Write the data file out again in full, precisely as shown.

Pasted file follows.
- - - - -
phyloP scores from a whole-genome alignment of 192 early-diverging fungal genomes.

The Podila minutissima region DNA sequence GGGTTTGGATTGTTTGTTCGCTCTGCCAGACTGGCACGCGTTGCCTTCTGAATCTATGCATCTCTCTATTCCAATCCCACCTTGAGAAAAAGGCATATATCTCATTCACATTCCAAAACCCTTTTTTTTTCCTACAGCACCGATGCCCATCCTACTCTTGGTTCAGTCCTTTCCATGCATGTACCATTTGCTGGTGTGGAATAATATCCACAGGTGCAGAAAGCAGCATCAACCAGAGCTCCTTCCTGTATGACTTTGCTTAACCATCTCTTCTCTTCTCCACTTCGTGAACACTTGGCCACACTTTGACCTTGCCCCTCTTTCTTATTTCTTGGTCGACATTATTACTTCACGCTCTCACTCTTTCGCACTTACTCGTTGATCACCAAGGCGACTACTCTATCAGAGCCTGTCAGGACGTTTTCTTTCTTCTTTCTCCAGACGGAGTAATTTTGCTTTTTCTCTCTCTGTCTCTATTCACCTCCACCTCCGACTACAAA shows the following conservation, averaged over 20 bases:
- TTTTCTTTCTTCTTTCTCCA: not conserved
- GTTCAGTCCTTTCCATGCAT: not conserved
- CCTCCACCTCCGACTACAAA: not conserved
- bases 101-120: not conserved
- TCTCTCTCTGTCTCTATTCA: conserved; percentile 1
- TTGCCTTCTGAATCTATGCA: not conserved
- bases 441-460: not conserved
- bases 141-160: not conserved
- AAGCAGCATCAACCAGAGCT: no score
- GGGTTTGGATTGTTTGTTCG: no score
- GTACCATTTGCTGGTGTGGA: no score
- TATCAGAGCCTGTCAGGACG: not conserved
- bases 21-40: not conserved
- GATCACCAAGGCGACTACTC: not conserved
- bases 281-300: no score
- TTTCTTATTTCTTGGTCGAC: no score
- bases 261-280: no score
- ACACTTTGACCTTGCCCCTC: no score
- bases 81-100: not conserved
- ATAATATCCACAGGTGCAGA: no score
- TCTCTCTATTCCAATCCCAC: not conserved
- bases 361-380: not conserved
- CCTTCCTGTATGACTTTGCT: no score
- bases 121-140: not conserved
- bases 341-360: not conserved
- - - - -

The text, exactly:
phyloP scores from a whole-genome alignment of 192 early-diverging fungal genomes.

The Podila minutissima region DNA sequence GGGTTTGGATTGTTTGTTCGCTCTGCCAGACTGGCACGCGTTGCCTTCTGAATCTATGCATCTCTCTATTCCAATCCCACCTTGAGAAAAAGGCATATATCTCATTCACATTCCAAAACCCTTTTTTTTTCCTACAGCACCGATGCCCATCCTACTCTTGGTTCAGTCCTTTCCATGCATGTACCATTTGCTGGTGTGGAATAATATCCACAGGTGCAGAAAGCAGCATCAACCAGAGCTCCTTCCTGTATGACTTTGCTTAACCATCTCTTCTCTTCTCCACTTCGTGAACACTTGGCCACACTTTGACCTTGCCCCTCTTTCTTATTTCTTGGTCGACATTATTACTTCACGCTCTCACTCTTTCGCACTTACTCGTTGATCACCAAGGCGACTACTCTATCAGAGCCTGTCAGGACGTTTTCTTTCTTCTTTCTCCAGACGGAGTAATTTTGCTTTTTCTCTCTCTGTCTCTATTCACCTCCACCTCCGACTACAAA shows the following conservation, averaged over 20 bases:
- TTTTCTTTCTTCTTTCTCCA: not conserved
- GTTCAGTCCTTTCCATGCAT: not conserved
- CCTCCACCTCCGACTACAAA: not conserved
- bases 101-120: not conserved
- TCTCTCTCTGTCTCTATTCA: conserved; percentile 1
- TTGCCTTCTGAATCTATGCA: not conserved
- bases 441-460: not conserved
- bases 141-160: not conserved
- AAGCAGCATCAACCAGAGCT: no score
- GGGTTTGGATTGTTTGTTCG: no score
- GTACCATTTGCTGGTGTGGA: no score
- TATCAGAGCCTGTCAGGACG: not conserved
- bases 21-40: not conserved
- GATCACCAAGGCGACTACTC: not conserved
- bases 281-300: no score
- TTTCTTATTTCTTGGTCGAC: no score
- bases 261-280: no score
- ACACTTTGACCTTGCCCCTC: no score
- bases 81-100: not conserved
- ATAATATCCACAGGTGCAGA: no score
- TCTCTCTATTCCAATCCCAC: not conserved
- bases 361-380: not conserved
- CCTTCCTGTATGACTTTGCT: no score
- bases 121-140: not conserved
- bases 341-360: not conserved